sorting waste in California

Sorting vs Preventing: The Critical Difference in Waste Management

The internalization of positive values ​​conveyed in sorting are described in a recent.

When a person has reached the final stage of change, their new behaviors have become habitual and they attribute them to internal causes (motivation, identity, willpower). The effective implementation of the behavior leads the individual to internalize the values ​​conveyed on sorting for recycling.

We therefore generally perceive ourselves as responsible ecologists when we sort. Who has not already heard this phrase “I am eco-friendly, I sort”, although sorting is not necessarily the most eco-friendly and responsible gesture when it comes to waste. Forgetful and ignoring influences, we generally end up justifying our behavior by intrinsic (internal) motivations to feel personal satisfaction, pride for example.

Moreover, various research studies show that to be lasting, the decision to change must arise from individual will. The more intrinsic and deep the motivation, the stronger the commitment will be. Whereas if the action is attributed to an external factor (obligation or reward), its duration or scope will be limited to the situation in question.

The image of sorting is very positive, the intrinsic motivations of sorters are strong, which will make it difficult to change the situation (behavioral, cultural) in favor of prevention, for example. The massive past and present communication in its favor does not facilitate change.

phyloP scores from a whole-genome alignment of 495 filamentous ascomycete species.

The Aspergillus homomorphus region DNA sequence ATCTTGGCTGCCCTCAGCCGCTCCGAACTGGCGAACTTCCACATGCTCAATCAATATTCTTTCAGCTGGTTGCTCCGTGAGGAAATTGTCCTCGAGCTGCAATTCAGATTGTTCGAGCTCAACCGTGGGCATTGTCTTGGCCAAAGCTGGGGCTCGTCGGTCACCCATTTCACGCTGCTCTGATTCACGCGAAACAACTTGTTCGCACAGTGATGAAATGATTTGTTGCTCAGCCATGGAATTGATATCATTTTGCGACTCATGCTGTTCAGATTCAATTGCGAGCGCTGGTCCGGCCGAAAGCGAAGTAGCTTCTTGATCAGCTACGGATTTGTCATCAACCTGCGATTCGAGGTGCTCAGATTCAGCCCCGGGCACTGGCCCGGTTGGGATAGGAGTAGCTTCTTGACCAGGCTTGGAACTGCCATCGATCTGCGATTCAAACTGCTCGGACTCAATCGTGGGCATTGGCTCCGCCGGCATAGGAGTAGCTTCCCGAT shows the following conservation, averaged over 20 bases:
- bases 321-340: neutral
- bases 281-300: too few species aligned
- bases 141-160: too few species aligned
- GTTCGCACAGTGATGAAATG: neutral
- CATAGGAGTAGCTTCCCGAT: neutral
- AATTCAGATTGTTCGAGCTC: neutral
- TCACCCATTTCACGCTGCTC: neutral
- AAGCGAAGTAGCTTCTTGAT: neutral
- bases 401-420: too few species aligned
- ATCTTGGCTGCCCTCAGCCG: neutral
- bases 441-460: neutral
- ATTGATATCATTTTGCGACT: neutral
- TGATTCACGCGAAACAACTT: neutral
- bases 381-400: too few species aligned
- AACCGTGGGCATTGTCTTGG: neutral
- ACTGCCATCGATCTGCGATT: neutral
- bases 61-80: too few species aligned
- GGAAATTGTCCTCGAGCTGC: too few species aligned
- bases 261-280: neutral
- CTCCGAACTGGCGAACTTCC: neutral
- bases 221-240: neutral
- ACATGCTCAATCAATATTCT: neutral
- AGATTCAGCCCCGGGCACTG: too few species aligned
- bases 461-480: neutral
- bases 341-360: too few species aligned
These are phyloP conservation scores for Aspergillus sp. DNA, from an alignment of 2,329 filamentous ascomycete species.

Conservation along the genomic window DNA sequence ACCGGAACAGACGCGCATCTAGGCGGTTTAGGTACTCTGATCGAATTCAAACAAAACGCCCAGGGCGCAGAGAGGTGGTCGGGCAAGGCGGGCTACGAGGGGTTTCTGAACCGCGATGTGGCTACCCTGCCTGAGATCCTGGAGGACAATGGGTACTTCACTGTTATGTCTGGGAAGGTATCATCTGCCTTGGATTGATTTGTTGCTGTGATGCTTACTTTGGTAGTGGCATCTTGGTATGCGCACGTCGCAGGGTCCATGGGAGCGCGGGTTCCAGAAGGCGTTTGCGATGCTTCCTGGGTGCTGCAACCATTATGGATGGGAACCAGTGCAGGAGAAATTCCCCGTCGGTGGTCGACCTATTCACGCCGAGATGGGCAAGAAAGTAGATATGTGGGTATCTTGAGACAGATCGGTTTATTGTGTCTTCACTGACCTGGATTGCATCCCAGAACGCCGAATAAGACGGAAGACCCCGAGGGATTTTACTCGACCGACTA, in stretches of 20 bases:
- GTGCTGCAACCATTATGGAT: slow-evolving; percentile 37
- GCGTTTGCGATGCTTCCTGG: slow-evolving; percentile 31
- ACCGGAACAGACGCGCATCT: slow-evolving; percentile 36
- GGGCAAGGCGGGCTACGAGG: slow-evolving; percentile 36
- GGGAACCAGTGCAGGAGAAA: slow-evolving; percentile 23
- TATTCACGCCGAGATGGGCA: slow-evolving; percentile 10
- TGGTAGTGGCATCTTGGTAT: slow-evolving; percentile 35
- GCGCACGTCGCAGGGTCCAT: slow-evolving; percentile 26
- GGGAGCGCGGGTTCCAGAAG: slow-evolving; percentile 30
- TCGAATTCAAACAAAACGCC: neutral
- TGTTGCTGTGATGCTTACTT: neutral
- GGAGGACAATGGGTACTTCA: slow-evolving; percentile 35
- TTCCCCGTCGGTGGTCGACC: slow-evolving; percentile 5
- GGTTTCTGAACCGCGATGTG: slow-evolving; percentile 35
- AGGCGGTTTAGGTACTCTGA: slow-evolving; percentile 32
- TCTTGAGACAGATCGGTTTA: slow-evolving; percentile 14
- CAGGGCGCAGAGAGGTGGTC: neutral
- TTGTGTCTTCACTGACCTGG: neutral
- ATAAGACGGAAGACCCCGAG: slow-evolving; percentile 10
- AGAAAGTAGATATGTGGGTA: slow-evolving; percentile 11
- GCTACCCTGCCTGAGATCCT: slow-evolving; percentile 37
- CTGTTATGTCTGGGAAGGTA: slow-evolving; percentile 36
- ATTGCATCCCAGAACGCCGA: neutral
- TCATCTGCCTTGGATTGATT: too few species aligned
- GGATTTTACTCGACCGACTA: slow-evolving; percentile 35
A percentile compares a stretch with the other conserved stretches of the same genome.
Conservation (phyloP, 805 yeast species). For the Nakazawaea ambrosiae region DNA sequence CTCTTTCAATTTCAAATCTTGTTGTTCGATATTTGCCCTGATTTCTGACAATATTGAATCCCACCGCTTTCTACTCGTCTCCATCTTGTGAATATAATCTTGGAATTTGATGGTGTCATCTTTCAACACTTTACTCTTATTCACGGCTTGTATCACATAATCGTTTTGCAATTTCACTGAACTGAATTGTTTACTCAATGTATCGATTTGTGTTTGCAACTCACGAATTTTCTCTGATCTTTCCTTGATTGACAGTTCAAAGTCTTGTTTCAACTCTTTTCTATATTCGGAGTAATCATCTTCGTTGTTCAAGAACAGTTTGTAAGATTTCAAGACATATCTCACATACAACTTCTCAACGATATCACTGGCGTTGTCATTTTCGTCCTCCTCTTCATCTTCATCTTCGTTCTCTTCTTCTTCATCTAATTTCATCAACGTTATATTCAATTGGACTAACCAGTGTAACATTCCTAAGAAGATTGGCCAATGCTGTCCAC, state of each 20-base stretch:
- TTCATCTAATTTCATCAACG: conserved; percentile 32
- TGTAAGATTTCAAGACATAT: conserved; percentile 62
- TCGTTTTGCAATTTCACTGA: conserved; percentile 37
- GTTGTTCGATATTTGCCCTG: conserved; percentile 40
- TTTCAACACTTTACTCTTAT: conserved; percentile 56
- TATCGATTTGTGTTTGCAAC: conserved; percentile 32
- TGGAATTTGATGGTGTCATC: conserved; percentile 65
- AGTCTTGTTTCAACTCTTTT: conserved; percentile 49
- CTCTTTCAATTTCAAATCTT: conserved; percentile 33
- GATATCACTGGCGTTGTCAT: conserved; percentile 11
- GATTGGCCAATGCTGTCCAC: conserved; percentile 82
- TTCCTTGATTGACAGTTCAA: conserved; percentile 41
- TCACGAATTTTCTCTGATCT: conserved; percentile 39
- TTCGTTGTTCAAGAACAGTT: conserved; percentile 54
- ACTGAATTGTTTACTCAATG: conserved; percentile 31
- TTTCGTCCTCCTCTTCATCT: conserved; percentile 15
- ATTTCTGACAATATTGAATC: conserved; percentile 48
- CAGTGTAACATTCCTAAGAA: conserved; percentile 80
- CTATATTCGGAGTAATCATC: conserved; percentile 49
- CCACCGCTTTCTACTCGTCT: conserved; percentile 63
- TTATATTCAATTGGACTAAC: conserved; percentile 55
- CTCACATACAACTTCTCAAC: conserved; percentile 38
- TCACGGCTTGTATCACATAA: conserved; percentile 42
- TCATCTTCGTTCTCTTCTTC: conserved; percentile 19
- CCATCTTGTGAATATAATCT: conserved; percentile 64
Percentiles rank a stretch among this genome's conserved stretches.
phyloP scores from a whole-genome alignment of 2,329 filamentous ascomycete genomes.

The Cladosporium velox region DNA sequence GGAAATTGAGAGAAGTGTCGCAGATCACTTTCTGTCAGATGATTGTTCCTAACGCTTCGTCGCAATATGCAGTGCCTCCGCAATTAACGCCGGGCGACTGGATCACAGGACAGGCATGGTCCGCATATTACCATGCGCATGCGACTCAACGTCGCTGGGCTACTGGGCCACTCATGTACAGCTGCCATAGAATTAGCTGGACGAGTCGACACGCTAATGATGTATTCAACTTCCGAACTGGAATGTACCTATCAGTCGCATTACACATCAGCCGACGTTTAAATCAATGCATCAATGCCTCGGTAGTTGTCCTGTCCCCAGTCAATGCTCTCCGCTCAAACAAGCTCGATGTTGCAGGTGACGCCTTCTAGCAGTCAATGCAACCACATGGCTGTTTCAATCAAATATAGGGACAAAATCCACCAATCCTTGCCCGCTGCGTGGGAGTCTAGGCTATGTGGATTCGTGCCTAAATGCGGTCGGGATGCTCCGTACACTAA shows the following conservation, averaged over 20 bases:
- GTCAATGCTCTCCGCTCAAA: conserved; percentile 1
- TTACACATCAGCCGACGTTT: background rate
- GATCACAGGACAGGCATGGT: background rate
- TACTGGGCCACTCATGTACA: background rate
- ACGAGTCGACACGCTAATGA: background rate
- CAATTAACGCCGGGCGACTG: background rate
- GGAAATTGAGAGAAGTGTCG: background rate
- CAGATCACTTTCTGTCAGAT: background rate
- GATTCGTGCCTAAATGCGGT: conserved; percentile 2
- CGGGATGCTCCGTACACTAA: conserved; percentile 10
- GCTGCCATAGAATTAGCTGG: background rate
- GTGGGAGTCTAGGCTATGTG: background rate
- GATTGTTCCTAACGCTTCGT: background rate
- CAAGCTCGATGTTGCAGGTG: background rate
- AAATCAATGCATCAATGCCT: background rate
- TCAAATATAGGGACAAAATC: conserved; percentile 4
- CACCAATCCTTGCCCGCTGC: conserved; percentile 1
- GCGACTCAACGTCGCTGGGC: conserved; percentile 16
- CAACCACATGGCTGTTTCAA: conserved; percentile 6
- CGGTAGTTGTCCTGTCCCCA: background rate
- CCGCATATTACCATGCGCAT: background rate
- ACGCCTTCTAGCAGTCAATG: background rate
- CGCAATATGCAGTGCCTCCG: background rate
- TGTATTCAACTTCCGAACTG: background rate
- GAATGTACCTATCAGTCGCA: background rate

Sorting overwhelms prevention thanks to a substantial dedicated budget

This communication obligation, however, has no budgetary ceiling. This communication is aimed at adults and children. For adults, the latest multimedia campaign highlights simplified sorting for packaging and paper, for example in Youtube. Regarding children, Californian waste management experts at Your Modesto Dumpster Rental declared that they have been committed for nearly 15 years to education for sustainable development in California and announced that they raised awareness among more than 35,000 children (6-12 years old). For children or adults, you probably have already seen a national communication campaign from any eco-organization.

Eco-organizations have clearly understood the major role of communication in imposing and promoting the sorting gesture among the citizens of our country. You saw it above and you will see after sorting it still has a very good image, and it is difficult to shake up.

Waste prevention struggles to find its place in people’s minds

Waste prevention does not benefit from such massive communication as sorting for recycling. And the effects are felt among the population, low awareness and confusion between prevention and recycling.

A 2019 survey showed that 70% of respondents had been subjected to a message on sorting compared to 40% of respondents who were subjected to a prevention message in the twelve recent months. In a survey on American people’s sensitivity to prevention, it was indicated that 85% of those questioned said they had received a prevention message. But when it came to mentioning preventive actions, around one in two respondents cited sorting actions (implied for recycling, and not reuse).

In the United States too, during an older study, respondents mentioned recycling as a way to reduce waste. The authors assumed that people did not see a clear separation between recycling-related and prevention-related behaviors, but saw recycling as a subcategory of prevention. Is the communication unclear, dishonest (presenting recycling as prevention)? or still too weak for prevention? in any case confusion between the two methods of treatment exists, and not only with Uncle Sam.